The BIA’s Enzweiler Building Institute, in operation since 1967, remains the nation’s oldest continually operating association trades training program under the auspices of the National Association of Home Builders. It uses an apprentice-style format to develop skilled labor in trades like rough and finish carpentry, plumbing, masonry, electric, and welding.

This year, it has 155 adult evening students as well as 50 day-time students who attend through local high schools, said Vicki Berling, director of professional development at the association.

But one thing the Institute doesn’t do is teach restoration trades.

“You can build from the ground up, you can remodel, and you can restore,” Berling said. “With the latter, the skills, material, tools, and rules can be different than the other two ways. Given the astounding numbers of historical buildings in not only Covington but other parts of Northern Kentucky, there’s a huge need to create a robust workforce dedicated to restoration.”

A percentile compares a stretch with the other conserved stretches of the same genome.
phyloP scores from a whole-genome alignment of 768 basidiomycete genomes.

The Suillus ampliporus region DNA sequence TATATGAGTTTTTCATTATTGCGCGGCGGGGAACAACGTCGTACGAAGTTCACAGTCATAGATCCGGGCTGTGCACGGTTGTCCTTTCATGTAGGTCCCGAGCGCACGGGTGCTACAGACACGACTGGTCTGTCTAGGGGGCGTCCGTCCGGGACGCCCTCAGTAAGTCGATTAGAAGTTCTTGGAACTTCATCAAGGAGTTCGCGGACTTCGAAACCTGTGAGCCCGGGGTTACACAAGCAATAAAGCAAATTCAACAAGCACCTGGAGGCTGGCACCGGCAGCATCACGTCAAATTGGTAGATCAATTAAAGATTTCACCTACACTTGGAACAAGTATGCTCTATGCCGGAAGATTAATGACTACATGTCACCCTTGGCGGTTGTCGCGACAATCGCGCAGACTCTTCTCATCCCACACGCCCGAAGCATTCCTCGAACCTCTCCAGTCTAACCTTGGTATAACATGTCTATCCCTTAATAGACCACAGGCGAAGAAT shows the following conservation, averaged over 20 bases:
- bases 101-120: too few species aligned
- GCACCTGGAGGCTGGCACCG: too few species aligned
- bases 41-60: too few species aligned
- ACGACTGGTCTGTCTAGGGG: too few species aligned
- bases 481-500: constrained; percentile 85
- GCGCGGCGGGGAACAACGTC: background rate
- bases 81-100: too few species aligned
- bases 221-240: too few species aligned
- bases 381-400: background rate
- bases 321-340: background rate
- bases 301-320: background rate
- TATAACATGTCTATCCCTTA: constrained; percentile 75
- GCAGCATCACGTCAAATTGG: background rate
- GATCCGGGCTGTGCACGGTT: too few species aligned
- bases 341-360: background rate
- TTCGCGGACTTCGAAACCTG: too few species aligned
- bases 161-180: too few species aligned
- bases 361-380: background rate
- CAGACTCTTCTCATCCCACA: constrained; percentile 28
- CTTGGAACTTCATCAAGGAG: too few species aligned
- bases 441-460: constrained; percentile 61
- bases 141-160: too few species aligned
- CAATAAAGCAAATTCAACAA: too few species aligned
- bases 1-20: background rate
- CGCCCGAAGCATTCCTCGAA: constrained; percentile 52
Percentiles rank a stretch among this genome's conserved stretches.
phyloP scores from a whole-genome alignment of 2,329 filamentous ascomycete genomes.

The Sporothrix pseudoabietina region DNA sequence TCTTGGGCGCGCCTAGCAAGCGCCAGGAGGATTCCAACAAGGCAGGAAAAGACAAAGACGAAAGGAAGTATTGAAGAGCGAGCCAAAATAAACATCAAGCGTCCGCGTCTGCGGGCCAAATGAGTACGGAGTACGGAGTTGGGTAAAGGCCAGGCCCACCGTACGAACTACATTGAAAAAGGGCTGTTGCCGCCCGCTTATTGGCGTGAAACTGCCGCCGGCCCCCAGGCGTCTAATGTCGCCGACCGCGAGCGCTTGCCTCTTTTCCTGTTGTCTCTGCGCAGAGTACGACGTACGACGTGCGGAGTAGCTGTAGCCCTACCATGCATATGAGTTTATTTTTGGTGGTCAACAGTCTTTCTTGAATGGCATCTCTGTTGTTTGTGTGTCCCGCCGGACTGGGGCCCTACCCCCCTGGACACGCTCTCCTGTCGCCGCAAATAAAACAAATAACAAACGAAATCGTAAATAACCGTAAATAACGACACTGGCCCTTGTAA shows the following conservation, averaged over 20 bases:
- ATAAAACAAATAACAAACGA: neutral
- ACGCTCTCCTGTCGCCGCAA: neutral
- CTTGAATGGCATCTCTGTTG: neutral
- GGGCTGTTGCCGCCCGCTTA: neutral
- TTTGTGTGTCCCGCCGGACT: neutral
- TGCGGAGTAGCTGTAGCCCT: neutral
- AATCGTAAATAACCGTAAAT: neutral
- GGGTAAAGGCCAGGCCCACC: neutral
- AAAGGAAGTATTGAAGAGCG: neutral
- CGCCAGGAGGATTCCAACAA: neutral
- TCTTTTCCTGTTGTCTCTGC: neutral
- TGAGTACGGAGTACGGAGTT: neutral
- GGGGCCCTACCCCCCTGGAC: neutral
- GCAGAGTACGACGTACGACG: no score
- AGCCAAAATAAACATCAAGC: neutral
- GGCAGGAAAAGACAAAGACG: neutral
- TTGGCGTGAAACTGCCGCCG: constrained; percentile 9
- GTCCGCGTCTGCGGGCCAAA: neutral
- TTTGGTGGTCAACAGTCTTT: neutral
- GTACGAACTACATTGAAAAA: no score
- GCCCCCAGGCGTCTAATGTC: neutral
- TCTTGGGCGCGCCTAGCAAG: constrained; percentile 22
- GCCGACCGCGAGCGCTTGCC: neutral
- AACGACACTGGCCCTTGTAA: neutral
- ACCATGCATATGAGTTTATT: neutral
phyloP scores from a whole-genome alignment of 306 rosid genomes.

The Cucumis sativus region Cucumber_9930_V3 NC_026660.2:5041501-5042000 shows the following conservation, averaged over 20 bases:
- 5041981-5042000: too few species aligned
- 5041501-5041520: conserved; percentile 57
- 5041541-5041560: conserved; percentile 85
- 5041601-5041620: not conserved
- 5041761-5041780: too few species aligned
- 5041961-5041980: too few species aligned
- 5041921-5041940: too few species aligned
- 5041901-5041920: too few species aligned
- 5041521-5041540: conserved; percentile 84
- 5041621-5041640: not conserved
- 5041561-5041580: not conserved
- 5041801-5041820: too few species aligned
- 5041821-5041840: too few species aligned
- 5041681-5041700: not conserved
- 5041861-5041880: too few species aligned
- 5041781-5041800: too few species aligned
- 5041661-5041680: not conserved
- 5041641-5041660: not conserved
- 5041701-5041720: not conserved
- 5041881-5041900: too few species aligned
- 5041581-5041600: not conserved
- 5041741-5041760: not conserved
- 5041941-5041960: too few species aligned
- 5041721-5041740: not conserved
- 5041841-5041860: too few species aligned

The current plan is to base Covington’s Restoration Trades Program at the Enzweiler Building Institute’s large “laboratory” space in Erlanger, with the institute providing space, equipment, and oversight of the instructors.

The program will likely be workshop-based, rather than feature a semester-long or year-long curriculum like at traditional schools, but it will still consist of trade-organization-recognized training and certifications.

“While this is all a work in progress, we have a good sense of what needs to be done and how to do it,” Berling said.

The City has hired two consultants to help move the program forward, primarily using two federally funded grants it received this summer through the Kentucky Heritage Council.

With a $23,162 grant and a City match, Covington has hired Preservation Resources Inc. of Hannibal, Mo., as the primary consultant to complete a variety of tasks:

  • Report on the broad needs of historic buildings and find properties that could be used as hands-on classroom projects, including a detailed report on the condition of a City-owned building at 1515 Madison Ave.